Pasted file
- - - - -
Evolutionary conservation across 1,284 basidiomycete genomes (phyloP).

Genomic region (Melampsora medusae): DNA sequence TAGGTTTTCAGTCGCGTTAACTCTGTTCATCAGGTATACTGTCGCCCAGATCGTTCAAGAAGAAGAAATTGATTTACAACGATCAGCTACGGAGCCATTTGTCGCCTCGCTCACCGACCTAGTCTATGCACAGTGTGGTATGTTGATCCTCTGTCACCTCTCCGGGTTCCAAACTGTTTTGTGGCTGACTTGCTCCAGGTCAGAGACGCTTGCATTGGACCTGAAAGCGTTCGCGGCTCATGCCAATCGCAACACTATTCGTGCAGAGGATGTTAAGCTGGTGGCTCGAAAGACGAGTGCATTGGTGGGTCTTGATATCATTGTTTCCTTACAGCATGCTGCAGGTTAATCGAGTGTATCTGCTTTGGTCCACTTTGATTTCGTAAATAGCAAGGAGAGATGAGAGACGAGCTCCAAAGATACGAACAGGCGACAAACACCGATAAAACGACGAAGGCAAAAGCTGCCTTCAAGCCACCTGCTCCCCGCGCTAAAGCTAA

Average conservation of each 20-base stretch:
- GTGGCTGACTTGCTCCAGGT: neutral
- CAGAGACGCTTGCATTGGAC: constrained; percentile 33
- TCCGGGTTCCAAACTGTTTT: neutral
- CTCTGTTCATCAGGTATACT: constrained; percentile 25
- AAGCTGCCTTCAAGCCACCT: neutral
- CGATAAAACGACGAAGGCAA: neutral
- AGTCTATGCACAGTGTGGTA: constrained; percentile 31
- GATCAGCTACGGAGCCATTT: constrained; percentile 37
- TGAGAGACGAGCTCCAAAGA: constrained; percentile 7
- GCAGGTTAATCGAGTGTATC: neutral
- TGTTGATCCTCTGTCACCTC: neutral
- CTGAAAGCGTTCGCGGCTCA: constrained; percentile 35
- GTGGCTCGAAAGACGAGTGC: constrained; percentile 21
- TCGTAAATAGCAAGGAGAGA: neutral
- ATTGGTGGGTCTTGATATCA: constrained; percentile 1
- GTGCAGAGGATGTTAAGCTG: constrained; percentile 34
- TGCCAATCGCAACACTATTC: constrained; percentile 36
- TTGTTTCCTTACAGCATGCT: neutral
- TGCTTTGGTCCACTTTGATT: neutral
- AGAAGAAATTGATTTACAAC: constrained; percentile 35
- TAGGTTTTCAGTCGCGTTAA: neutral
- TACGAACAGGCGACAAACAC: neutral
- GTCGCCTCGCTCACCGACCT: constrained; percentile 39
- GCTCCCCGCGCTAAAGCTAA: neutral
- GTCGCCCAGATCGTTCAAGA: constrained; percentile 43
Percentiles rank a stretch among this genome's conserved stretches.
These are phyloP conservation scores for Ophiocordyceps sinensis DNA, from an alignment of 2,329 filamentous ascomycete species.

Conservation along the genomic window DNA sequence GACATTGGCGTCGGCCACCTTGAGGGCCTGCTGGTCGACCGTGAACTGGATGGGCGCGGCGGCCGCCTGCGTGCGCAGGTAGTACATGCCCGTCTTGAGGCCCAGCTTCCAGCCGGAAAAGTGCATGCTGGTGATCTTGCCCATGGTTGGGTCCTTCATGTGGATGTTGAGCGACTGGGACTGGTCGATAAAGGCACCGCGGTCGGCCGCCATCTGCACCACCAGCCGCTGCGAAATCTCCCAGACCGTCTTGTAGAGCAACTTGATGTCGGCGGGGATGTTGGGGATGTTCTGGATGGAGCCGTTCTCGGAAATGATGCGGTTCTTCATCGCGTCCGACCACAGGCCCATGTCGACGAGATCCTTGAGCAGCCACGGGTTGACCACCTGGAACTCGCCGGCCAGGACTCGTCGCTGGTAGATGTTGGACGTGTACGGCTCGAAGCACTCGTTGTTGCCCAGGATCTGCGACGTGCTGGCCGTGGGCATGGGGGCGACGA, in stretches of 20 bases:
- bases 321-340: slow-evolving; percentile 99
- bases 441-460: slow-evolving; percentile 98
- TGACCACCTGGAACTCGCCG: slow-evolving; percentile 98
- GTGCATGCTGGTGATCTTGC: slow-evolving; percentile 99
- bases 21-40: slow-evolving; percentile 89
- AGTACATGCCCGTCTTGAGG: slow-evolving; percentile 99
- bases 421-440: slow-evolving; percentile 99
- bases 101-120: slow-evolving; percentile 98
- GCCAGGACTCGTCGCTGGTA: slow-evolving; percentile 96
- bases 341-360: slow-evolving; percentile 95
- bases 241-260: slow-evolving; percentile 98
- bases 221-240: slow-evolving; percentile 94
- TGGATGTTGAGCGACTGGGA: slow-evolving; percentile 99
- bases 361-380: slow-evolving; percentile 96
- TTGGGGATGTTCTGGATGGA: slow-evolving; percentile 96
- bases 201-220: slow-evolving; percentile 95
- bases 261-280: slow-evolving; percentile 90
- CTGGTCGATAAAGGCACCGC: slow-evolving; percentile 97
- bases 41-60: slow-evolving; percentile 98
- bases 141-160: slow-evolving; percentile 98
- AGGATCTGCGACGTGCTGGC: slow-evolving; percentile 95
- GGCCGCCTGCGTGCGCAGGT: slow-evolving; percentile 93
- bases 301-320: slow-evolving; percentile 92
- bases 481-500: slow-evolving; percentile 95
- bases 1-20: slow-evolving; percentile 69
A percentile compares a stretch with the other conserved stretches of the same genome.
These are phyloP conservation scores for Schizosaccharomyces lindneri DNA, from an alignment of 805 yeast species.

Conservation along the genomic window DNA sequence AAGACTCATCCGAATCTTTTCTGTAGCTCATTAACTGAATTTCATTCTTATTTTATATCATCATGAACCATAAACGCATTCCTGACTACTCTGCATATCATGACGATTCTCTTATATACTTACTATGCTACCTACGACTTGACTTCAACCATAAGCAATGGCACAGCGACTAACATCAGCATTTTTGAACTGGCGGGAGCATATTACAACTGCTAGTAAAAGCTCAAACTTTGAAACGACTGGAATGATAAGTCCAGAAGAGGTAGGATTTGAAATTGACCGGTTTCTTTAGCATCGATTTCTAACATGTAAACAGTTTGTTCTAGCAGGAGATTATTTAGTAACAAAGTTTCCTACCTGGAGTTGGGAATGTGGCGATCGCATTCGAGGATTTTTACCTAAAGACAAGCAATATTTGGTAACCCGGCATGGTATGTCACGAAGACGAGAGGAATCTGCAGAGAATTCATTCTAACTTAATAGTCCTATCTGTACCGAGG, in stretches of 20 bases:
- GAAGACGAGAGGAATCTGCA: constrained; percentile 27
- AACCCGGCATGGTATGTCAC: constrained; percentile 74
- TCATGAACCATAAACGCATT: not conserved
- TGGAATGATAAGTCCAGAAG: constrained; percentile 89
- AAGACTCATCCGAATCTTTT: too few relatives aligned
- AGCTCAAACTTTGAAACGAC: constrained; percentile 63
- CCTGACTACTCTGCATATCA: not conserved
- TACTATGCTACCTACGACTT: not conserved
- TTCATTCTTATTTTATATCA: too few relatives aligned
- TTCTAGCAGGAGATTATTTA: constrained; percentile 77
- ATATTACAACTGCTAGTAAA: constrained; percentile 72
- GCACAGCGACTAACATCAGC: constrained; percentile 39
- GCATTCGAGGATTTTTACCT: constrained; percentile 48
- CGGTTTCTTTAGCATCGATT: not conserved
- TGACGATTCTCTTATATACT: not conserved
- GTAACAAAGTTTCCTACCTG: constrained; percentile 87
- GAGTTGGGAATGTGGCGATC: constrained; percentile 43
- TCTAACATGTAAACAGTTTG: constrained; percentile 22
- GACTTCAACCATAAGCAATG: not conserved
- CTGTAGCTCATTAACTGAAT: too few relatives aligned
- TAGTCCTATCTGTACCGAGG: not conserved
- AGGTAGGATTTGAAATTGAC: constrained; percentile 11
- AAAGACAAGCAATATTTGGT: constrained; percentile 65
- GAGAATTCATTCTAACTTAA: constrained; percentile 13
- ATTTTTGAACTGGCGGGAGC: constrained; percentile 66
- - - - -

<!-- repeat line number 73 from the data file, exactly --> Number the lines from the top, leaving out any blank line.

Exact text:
- CGGTTTCTTTAGCATCGATT: not conserved